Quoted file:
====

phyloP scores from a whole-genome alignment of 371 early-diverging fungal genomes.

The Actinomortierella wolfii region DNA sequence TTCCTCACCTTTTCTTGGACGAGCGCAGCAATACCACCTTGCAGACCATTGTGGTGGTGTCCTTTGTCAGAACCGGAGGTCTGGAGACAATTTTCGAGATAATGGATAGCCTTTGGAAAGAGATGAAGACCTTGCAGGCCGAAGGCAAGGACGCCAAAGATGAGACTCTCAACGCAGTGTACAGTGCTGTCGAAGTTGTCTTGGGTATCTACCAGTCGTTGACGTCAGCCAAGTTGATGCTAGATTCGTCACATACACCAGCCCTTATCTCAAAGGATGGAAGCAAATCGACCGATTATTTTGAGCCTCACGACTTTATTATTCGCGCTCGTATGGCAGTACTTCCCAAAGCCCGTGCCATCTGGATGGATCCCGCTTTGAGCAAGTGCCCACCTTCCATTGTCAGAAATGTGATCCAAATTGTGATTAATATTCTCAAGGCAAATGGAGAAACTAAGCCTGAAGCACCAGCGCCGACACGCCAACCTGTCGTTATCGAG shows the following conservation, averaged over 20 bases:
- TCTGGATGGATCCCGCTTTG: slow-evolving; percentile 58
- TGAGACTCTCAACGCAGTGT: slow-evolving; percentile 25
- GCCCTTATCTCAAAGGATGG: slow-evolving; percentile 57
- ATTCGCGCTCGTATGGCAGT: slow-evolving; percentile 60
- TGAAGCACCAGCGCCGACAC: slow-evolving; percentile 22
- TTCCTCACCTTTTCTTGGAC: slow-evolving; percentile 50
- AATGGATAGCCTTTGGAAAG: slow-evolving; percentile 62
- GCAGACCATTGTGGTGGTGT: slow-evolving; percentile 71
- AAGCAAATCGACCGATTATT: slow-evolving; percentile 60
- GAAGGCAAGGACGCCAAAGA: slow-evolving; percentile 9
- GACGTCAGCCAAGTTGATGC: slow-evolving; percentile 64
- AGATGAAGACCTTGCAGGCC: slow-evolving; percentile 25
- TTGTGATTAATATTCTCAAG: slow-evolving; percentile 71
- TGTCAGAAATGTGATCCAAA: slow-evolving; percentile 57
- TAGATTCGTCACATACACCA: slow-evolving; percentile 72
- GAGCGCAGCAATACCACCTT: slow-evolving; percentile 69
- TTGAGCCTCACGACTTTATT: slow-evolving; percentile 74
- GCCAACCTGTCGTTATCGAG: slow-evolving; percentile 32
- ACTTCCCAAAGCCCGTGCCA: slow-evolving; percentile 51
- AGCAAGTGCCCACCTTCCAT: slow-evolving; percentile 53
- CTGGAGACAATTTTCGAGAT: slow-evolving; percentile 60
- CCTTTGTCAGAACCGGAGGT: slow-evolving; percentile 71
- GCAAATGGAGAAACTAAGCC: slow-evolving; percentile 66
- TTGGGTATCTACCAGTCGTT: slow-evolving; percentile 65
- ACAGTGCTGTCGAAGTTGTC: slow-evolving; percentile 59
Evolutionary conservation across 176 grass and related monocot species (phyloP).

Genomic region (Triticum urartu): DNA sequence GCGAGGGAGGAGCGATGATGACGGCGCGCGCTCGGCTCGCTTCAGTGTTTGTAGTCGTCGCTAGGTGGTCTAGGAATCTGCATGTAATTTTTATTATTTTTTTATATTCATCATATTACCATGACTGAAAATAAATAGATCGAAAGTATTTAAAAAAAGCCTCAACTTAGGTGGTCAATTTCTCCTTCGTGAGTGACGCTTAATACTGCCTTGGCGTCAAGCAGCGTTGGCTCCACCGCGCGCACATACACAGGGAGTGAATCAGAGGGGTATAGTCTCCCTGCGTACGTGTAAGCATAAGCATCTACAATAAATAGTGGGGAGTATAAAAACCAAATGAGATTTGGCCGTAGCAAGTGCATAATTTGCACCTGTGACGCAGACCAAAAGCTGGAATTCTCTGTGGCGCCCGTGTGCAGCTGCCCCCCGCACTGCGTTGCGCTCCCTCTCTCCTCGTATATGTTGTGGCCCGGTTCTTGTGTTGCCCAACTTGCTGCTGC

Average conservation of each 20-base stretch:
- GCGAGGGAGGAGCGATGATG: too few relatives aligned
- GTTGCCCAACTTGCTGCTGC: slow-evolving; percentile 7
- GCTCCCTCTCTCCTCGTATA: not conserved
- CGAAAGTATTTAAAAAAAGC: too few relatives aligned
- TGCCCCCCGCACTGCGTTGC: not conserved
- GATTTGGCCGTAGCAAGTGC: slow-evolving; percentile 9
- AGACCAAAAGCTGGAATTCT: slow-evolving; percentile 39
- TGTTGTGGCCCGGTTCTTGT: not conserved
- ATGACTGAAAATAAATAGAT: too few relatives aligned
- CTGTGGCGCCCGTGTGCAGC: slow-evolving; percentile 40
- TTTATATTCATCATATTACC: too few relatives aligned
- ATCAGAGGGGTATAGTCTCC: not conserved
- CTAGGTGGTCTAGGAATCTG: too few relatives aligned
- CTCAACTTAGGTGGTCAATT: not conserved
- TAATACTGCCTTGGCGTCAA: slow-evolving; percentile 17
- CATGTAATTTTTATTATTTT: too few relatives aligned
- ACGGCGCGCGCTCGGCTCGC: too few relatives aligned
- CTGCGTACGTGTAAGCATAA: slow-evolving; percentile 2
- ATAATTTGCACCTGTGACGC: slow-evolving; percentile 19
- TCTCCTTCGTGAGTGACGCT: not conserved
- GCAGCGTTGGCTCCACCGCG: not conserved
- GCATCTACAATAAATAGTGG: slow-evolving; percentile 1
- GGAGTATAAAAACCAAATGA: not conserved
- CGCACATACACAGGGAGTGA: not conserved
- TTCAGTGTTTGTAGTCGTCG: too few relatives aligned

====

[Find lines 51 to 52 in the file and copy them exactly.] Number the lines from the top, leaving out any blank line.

- GCAGCGTTGGCTCCACCGCG: not conserved
- GCATCTACAATAAATAGTGG: slow-evolving; percentile 1